Once you have that it’s time to make the matches with VLOOKUP. Using the two columns that contain unique product information – column C and column J – use VLOOKUP to find each 404 product (column J) within an array of all new products (column C), and have it return our concatenated helper column – column F. The function will look like this:

=VLOOKUP(J2,$C$2:$F$6857,4,0)

VLOOKUP-404s

The VLOOKUP function is working like so:

J2 – is the value you want to look up. Within the function its labeled ‘lookup_value’.
$C$2:$F$6857 – defines the array within which your lookup value exists – column C – and includes the value you would like to return – column F. Within the function this is labeled ‘table_array’. VLOOKUP always looks through the first column in this array to match your lookup_value.
4 – denotes the column within the array which you would like to return. Because we would like to return the complete URL related to the match, we return the concatenated column, column F. Within the function this is called ‘col_index_num’.
0  - zero (or FALSE) tells VLOOKUP we want an exact match. Within the function it’s called ‘range_lookup’

Copy and paste that VLOOKUP function to the bottom of your 404 list, copy columns L (404 URL) and column M – the matching 202 URL – then paste them as data into a new spreadsheet. You now have a 404 redirect map for thousands of complex URLs.

 

Sean McQuaide

About Sean McQuaide

Sean McQuaide is a Search Analyst in the SEO department of LunaMetrics. His passion for business and all things digital fuels his need to ask the simplest of questions, why. Along with his education in marketing and economics he brings to LunaMetrics a background in web design, SEO and sales. He is a movie addict and avid drinker of craft beer, but would take on a mountain bike trail over those two any day.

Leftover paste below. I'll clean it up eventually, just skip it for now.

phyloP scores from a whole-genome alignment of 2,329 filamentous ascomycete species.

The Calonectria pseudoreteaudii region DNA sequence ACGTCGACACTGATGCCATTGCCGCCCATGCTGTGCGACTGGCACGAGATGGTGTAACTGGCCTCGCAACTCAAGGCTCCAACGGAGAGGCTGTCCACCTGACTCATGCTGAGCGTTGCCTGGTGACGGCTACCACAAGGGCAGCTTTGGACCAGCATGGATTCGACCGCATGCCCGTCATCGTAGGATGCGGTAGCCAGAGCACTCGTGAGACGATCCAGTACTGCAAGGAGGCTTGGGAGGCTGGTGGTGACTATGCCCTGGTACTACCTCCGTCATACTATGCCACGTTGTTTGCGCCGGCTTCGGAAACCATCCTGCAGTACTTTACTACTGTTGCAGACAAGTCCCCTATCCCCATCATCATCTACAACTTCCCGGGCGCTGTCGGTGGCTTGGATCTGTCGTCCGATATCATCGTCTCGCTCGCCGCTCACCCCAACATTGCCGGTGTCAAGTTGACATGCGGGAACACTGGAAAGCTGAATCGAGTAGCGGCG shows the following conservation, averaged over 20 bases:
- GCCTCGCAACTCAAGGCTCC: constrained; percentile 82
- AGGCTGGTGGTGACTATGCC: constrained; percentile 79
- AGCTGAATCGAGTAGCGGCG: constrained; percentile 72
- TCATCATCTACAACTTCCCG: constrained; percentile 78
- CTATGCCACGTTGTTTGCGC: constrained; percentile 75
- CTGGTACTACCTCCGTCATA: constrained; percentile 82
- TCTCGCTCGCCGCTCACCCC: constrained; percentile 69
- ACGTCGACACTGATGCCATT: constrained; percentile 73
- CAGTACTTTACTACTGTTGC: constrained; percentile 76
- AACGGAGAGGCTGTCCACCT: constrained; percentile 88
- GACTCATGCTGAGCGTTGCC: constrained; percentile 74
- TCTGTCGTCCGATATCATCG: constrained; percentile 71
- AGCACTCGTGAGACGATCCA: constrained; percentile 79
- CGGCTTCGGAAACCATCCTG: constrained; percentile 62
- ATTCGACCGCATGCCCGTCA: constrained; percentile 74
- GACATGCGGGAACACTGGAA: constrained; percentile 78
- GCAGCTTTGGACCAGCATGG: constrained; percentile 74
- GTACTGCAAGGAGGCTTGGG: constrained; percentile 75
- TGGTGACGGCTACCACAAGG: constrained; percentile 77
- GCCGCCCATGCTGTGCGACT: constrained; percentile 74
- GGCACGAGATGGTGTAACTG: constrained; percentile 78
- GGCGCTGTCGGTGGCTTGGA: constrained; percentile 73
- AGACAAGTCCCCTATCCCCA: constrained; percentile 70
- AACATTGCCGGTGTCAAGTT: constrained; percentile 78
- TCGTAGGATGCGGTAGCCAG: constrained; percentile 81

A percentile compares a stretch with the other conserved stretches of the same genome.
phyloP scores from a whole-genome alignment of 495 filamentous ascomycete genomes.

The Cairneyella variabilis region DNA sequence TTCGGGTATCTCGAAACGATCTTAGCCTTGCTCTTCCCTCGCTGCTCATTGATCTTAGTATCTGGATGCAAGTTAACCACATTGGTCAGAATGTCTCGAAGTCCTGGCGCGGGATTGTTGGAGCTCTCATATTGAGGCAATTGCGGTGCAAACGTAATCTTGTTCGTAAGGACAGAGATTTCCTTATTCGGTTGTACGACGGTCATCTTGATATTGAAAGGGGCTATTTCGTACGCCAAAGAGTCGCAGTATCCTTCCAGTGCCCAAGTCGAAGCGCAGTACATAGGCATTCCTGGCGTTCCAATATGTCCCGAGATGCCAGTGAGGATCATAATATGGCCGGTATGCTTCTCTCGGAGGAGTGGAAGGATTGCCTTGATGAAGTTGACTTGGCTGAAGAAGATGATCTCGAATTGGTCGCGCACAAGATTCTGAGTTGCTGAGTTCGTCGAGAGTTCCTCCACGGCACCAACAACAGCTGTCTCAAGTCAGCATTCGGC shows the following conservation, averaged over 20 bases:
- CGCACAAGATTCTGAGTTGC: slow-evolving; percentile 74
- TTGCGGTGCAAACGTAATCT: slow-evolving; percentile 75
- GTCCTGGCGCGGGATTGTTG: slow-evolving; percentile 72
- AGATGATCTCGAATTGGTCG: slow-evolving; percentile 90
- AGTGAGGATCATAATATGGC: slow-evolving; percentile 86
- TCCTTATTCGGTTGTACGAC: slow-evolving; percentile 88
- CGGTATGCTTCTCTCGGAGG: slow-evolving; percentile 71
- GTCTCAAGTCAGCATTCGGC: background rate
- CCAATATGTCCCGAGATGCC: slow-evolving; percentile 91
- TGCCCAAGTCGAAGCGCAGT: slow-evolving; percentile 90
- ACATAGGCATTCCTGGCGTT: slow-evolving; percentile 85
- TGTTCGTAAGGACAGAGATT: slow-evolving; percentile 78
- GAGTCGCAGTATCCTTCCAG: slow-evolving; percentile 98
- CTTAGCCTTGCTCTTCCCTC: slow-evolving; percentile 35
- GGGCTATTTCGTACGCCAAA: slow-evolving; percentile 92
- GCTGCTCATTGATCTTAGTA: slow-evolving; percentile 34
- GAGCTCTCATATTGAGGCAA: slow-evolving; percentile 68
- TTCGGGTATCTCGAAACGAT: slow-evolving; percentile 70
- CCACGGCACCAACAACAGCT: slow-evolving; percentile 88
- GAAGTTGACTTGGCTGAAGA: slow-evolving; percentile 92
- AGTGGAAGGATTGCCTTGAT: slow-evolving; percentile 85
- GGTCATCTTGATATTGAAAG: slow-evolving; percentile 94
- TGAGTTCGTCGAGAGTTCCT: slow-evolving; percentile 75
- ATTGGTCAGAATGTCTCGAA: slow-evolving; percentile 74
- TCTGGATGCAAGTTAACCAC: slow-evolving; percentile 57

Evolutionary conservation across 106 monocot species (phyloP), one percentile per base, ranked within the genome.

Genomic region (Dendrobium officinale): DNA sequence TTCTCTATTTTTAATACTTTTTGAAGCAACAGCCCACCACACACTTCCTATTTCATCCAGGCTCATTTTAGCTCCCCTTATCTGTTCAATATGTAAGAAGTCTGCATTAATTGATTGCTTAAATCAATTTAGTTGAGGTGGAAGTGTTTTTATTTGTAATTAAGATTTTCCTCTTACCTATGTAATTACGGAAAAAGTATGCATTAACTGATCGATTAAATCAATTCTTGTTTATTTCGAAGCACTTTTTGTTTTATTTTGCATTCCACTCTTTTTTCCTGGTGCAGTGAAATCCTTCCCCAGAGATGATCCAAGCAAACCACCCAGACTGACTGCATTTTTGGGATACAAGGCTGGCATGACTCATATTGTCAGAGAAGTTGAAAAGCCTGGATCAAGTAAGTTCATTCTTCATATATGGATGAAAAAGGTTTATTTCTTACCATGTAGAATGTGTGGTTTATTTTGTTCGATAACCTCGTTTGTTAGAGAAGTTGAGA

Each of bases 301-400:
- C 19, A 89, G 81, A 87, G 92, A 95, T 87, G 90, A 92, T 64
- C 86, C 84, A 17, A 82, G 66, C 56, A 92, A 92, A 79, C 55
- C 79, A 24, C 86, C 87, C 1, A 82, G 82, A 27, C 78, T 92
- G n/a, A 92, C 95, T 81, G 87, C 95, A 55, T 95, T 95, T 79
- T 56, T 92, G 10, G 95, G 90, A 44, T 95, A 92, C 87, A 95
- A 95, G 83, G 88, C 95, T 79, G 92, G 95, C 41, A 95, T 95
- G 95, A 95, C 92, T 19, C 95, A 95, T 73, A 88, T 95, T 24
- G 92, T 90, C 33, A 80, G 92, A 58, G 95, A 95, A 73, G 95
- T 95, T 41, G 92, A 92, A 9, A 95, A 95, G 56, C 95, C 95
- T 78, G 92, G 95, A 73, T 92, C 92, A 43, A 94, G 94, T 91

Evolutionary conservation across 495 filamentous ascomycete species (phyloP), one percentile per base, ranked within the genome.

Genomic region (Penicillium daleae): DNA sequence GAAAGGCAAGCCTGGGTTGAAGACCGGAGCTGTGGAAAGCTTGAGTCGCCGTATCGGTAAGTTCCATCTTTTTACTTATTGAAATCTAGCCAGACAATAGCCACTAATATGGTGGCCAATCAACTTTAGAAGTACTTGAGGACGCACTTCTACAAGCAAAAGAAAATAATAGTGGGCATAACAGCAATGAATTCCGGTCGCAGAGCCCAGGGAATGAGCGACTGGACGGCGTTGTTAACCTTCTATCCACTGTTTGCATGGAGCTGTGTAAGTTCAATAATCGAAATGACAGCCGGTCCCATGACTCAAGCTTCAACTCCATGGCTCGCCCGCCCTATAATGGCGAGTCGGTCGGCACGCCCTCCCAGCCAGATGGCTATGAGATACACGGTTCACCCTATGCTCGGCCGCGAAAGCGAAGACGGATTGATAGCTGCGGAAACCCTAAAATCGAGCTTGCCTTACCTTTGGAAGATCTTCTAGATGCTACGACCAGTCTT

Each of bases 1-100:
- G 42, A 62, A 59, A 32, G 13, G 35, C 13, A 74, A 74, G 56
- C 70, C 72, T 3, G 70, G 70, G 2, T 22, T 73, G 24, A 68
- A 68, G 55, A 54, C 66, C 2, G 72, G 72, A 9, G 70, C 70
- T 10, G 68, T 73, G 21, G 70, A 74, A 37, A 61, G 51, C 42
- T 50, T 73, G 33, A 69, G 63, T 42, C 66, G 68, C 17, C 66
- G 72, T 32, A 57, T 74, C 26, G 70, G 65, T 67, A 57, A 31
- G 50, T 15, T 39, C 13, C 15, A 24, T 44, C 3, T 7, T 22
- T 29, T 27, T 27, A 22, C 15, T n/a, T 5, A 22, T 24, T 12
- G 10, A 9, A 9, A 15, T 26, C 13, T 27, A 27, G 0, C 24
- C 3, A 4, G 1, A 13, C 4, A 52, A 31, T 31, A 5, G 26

http://www.lunametrics.com/blog/2013/12/16/bulk-redirect-complicated-urls/

One Response to “How to Bulk Redirect Complicated URLs”

Thanks for sharing, Sean. I love using Excel to build both html content merges or deconstruct CSV exports from one site to reconstruct for another. We regularly import CSVs to WordPress Woo Commerce, and of course quite a few of our clients are not already using this platform. Instead of loading product after product one at a time, it’s way better use of time to pull apart any given export file and reassemble it in a format that works for Woo. This often means writing formulas that extract or re-unite elements, or remove regexes, illegal characters (especially for importing from a site the allowed a char set for export that breaks the html). Importing images becomes a breeze when you can rebuild an import list and get Woo to grab them from current live URLs.
Of course, there are so many combinations of export-import that sharing in the hope they might help others is a bit futile, but for readers, you can make fairly simple things like this:

=IF(BD3=0,” “,(CONCATENATE(BP3,BG3,BQ3,BD3,BR3)))

Now if readers are not familiar with Excel, it might look not simple at all, but basically this formula says if cell BD3=0, then place a space in the resulting cell, but if it’s not 0, then added all the content from these other cells into a long string of characters. This formula was used to extract a JPG file name, determine if there were more images for the product, then build known html code around the jpg file name to map the URL href and anchor texts etc.

Learning this sort of stuff in Excel can save you many, many hours of manual and excruciatingly & mind-numbingly tedious work.